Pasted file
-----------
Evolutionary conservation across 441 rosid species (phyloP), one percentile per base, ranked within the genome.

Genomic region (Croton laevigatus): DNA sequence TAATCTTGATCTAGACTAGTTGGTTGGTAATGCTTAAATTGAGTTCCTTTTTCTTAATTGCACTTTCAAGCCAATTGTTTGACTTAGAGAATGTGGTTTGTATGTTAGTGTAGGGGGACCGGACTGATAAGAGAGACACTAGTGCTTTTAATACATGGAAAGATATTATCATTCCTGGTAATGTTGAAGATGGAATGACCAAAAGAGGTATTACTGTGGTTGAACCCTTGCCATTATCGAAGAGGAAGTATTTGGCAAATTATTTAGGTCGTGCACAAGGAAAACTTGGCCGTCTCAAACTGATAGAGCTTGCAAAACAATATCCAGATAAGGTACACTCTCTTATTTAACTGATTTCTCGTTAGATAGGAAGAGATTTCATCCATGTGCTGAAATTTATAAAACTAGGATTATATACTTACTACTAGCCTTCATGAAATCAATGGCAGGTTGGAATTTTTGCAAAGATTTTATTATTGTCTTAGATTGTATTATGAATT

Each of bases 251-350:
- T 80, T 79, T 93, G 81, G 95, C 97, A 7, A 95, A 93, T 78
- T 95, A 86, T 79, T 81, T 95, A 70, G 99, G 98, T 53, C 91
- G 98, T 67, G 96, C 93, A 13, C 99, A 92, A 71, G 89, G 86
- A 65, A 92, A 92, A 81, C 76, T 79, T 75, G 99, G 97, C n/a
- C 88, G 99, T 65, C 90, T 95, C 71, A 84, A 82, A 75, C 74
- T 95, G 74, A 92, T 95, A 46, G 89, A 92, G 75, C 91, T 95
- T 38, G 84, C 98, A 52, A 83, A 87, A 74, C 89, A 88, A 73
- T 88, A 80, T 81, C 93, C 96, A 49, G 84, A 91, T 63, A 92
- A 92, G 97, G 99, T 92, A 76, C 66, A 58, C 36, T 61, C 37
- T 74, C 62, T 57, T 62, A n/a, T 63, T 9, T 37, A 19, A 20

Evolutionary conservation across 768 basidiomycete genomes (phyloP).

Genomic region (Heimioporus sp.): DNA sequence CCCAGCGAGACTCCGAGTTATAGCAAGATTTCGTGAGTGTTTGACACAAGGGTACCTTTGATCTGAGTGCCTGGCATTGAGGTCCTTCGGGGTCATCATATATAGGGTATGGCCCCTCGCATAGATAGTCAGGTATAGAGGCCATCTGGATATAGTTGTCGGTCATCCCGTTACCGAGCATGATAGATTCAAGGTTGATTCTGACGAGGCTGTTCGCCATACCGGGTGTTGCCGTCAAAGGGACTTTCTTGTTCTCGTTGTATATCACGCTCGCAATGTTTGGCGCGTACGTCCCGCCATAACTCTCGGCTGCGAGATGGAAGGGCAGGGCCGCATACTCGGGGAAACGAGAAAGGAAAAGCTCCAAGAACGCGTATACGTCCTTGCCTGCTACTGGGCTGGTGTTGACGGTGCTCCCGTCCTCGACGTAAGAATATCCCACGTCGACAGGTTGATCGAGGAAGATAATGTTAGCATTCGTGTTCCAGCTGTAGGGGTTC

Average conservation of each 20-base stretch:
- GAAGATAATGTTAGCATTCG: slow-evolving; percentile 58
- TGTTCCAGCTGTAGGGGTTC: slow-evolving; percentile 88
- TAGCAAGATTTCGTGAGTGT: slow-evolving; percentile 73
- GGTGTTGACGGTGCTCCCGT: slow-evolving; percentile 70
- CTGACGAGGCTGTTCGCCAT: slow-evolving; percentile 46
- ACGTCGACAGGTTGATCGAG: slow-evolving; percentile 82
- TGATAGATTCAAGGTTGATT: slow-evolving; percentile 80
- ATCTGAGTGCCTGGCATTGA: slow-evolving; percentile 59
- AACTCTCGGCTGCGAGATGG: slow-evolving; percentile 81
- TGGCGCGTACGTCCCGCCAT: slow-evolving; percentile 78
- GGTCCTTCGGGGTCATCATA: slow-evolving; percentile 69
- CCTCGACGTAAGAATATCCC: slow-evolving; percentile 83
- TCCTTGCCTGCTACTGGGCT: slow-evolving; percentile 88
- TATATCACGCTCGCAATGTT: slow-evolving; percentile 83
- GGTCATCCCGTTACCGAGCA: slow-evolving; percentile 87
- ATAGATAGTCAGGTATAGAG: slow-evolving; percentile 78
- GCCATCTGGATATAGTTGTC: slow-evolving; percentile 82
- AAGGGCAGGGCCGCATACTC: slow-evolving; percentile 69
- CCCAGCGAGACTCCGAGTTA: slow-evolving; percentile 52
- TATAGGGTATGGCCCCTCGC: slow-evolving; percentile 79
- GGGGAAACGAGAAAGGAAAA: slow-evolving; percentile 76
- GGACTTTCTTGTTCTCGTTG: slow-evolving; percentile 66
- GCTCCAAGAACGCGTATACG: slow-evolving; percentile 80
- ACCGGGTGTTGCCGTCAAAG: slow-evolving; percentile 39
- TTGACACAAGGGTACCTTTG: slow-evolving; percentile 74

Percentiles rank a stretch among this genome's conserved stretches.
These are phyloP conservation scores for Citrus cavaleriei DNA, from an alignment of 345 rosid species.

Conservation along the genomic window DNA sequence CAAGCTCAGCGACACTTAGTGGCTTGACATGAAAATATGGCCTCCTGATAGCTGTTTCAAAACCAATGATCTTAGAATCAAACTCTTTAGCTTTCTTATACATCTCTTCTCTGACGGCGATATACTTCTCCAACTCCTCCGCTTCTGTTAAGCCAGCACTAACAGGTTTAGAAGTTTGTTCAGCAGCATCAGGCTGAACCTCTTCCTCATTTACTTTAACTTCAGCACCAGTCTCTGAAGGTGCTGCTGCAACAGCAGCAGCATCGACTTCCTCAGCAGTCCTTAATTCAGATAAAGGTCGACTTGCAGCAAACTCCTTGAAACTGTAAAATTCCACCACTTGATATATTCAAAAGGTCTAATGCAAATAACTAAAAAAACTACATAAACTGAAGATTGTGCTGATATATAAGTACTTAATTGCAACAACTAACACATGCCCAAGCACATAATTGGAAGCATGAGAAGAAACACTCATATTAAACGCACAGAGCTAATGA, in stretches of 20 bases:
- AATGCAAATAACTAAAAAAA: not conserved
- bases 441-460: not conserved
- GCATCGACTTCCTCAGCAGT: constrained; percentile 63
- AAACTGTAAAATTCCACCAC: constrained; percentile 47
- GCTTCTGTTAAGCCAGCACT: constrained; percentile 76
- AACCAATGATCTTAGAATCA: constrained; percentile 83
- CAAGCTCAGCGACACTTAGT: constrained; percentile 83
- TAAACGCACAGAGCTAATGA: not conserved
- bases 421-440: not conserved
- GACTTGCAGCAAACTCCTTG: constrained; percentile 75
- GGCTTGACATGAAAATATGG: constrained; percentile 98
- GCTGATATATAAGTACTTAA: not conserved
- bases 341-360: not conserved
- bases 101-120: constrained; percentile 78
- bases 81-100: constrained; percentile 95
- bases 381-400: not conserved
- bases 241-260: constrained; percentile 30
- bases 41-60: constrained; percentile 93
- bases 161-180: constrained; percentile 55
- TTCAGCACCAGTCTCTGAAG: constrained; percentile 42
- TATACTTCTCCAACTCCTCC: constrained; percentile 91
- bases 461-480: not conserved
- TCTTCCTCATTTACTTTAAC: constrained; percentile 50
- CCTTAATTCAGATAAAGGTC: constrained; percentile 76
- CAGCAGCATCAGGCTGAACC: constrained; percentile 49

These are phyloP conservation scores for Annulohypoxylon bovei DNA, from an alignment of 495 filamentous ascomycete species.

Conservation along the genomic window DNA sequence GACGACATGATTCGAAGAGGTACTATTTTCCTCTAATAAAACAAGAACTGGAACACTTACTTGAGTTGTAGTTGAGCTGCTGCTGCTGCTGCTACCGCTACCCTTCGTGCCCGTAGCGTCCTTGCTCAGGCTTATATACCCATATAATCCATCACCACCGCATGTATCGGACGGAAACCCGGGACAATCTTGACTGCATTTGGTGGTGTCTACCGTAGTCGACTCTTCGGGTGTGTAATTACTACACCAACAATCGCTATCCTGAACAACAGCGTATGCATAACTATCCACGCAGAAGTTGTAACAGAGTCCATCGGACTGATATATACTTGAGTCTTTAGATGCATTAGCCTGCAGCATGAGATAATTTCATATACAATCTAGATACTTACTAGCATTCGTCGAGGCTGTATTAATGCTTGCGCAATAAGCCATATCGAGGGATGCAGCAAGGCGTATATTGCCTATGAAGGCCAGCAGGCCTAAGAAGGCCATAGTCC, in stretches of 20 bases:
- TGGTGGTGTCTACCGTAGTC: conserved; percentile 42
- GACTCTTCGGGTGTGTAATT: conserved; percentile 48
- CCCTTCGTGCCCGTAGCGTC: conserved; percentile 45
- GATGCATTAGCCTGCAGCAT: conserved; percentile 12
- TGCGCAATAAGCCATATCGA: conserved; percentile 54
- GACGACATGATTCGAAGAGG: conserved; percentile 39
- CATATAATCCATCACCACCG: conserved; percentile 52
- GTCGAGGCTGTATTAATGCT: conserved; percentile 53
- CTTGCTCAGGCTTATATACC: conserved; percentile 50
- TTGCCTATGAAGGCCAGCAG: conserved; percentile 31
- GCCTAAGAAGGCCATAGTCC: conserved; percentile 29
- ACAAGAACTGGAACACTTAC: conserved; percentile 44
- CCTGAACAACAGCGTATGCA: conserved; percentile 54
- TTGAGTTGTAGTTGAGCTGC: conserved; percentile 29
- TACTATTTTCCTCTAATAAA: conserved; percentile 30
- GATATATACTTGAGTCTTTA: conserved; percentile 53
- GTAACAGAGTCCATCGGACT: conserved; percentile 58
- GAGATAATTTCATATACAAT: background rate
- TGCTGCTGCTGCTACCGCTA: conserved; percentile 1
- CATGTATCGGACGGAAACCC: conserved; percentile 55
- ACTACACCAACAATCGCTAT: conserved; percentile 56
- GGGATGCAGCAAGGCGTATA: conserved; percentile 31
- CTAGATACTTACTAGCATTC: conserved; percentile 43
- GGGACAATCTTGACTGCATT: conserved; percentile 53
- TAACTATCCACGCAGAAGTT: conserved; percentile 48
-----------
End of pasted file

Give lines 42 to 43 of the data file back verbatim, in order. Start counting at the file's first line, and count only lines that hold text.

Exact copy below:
Percentiles rank a stretch among this genome's conserved stretches.
These are phyloP conservation scores for Citrus cavaleriei DNA, from an alignment of 345 rosid species.